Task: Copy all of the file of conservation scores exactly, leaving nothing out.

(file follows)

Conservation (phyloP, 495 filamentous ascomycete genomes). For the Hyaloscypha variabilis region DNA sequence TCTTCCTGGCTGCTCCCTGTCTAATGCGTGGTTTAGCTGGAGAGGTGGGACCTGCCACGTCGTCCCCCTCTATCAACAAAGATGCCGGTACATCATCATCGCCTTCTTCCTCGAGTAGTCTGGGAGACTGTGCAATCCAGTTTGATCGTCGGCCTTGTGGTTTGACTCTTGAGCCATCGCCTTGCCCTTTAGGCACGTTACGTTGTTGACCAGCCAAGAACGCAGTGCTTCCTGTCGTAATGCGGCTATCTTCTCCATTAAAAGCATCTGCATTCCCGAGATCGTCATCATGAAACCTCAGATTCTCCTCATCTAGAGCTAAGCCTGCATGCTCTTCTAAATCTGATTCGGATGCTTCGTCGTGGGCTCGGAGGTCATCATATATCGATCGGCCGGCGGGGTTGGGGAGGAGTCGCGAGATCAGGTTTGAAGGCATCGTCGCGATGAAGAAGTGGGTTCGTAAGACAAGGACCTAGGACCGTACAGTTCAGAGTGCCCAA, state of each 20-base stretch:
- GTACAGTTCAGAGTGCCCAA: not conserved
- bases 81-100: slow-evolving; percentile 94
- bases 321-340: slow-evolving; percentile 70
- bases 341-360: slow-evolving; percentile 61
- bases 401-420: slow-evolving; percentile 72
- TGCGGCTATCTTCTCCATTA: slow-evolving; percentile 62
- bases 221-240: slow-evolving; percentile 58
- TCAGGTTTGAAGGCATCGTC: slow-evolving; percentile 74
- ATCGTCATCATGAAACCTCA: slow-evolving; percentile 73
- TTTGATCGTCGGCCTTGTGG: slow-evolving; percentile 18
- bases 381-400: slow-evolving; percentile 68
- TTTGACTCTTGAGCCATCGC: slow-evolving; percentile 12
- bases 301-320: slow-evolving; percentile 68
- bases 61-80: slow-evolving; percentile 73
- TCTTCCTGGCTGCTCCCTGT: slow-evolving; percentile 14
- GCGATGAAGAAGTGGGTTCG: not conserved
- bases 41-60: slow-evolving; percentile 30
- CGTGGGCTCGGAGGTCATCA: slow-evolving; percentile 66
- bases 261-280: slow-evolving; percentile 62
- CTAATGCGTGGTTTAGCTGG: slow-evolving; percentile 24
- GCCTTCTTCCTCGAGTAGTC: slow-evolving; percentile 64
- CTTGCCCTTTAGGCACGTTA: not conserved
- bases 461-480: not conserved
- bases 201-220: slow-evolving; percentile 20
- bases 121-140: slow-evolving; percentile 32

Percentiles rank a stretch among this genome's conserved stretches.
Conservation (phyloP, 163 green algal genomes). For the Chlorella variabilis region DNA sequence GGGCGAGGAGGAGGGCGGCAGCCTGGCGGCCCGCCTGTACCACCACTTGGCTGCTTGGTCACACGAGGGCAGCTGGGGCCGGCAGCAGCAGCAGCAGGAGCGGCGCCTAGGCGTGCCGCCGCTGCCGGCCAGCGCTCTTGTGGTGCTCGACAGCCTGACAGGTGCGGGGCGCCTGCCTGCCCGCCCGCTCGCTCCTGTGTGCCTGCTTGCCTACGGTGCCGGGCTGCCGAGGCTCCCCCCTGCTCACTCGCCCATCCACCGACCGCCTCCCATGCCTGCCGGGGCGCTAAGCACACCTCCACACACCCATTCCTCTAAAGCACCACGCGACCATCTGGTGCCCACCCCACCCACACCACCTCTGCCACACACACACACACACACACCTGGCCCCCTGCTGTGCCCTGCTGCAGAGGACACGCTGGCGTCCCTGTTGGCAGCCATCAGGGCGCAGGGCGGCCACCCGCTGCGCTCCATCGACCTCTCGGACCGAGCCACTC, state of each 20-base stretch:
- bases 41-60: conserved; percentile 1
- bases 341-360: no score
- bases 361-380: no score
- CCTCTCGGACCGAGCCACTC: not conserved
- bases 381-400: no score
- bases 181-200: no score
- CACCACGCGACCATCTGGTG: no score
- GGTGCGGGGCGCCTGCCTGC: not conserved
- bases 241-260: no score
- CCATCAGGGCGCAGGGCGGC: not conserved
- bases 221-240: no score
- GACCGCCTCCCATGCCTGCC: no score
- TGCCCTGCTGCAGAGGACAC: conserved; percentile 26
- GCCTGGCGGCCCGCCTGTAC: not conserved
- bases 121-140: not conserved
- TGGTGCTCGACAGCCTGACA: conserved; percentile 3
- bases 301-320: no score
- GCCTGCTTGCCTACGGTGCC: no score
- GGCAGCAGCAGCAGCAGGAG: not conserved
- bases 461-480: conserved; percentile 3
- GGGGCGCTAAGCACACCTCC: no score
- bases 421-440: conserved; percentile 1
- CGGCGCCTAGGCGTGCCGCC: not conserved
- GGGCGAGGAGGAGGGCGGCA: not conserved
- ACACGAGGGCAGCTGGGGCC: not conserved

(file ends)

Conservation (phyloP, 495 filamentous ascomycete genomes). For the Hyaloscypha variabilis region DNA sequence TCTTCCTGGCTGCTCCCTGTCTAATGCGTGGTTTAGCTGGAGAGGTGGGACCTGCCACGTCGTCCCCCTCTATCAACAAAGATGCCGGTACATCATCATCGCCTTCTTCCTCGAGTAGTCTGGGAGACTGTGCAATCCAGTTTGATCGTCGGCCTTGTGGTTTGACTCTTGAGCCATCGCCTTGCCCTTTAGGCACGTTACGTTGTTGACCAGCCAAGAACGCAGTGCTTCCTGTCGTAATGCGGCTATCTTCTCCATTAAAAGCATCTGCATTCCCGAGATCGTCATCATGAAACCTCAGATTCTCCTCATCTAGAGCTAAGCCTGCATGCTCTTCTAAATCTGATTCGGATGCTTCGTCGTGGGCTCGGAGGTCATCATATATCGATCGGCCGGCGGGGTTGGGGAGGAGTCGCGAGATCAGGTTTGAAGGCATCGTCGCGATGAAGAAGTGGGTTCGTAAGACAAGGACCTAGGACCGTACAGTTCAGAGTGCCCAA, state of each 20-base stretch:
- GTACAGTTCAGAGTGCCCAA: not conserved
- bases 81-100: slow-evolving; percentile 94
- bases 321-340: slow-evolving; percentile 70
- bases 341-360: slow-evolving; percentile 61
- bases 401-420: slow-evolving; percentile 72
- TGCGGCTATCTTCTCCATTA: slow-evolving; percentile 62
- bases 221-240: slow-evolving; percentile 58
- TCAGGTTTGAAGGCATCGTC: slow-evolving; percentile 74
- ATCGTCATCATGAAACCTCA: slow-evolving; percentile 73
- TTTGATCGTCGGCCTTGTGG: slow-evolving; percentile 18
- bases 381-400: slow-evolving; percentile 68
- TTTGACTCTTGAGCCATCGC: slow-evolving; percentile 12
- bases 301-320: slow-evolving; percentile 68
- bases 61-80: slow-evolving; percentile 73
- TCTTCCTGGCTGCTCCCTGT: slow-evolving; percentile 14
- GCGATGAAGAAGTGGGTTCG: not conserved
- bases 41-60: slow-evolving; percentile 30
- CGTGGGCTCGGAGGTCATCA: slow-evolving; percentile 66
- bases 261-280: slow-evolving; percentile 62
- CTAATGCGTGGTTTAGCTGG: slow-evolving; percentile 24
- GCCTTCTTCCTCGAGTAGTC: slow-evolving; percentile 64
- CTTGCCCTTTAGGCACGTTA: not conserved
- bases 461-480: not conserved
- bases 201-220: slow-evolving; percentile 20
- bases 121-140: slow-evolving; percentile 32

Percentiles rank a stretch among this genome's conserved stretches.
Conservation (phyloP, 163 green algal genomes). For the Chlorella variabilis region DNA sequence GGGCGAGGAGGAGGGCGGCAGCCTGGCGGCCCGCCTGTACCACCACTTGGCTGCTTGGTCACACGAGGGCAGCTGGGGCCGGCAGCAGCAGCAGCAGGAGCGGCGCCTAGGCGTGCCGCCGCTGCCGGCCAGCGCTCTTGTGGTGCTCGACAGCCTGACAGGTGCGGGGCGCCTGCCTGCCCGCCCGCTCGCTCCTGTGTGCCTGCTTGCCTACGGTGCCGGGCTGCCGAGGCTCCCCCCTGCTCACTCGCCCATCCACCGACCGCCTCCCATGCCTGCCGGGGCGCTAAGCACACCTCCACACACCCATTCCTCTAAAGCACCACGCGACCATCTGGTGCCCACCCCACCCACACCACCTCTGCCACACACACACACACACACACCTGGCCCCCTGCTGTGCCCTGCTGCAGAGGACACGCTGGCGTCCCTGTTGGCAGCCATCAGGGCGCAGGGCGGCCACCCGCTGCGCTCCATCGACCTCTCGGACCGAGCCACTC, state of each 20-base stretch:
- bases 41-60: conserved; percentile 1
- bases 341-360: no score
- bases 361-380: no score
- CCTCTCGGACCGAGCCACTC: not conserved
- bases 381-400: no score
- bases 181-200: no score
- CACCACGCGACCATCTGGTG: no score
- GGTGCGGGGCGCCTGCCTGC: not conserved
- bases 241-260: no score
- CCATCAGGGCGCAGGGCGGC: not conserved
- bases 221-240: no score
- GACCGCCTCCCATGCCTGCC: no score
- TGCCCTGCTGCAGAGGACAC: conserved; percentile 26
- GCCTGGCGGCCCGCCTGTAC: not conserved
- bases 121-140: not conserved
- TGGTGCTCGACAGCCTGACA: conserved; percentile 3
- bases 301-320: no score
- GCCTGCTTGCCTACGGTGCC: no score
- GGCAGCAGCAGCAGCAGGAG: not conserved
- bases 461-480: conserved; percentile 3
- GGGGCGCTAAGCACACCTCC: no score
- bases 421-440: conserved; percentile 1
- CGGCGCCTAGGCGTGCCGCC: not conserved
- GGGCGAGGAGGAGGGCGGCA: not conserved
- ACACGAGGGCAGCTGGGGCC: not conserved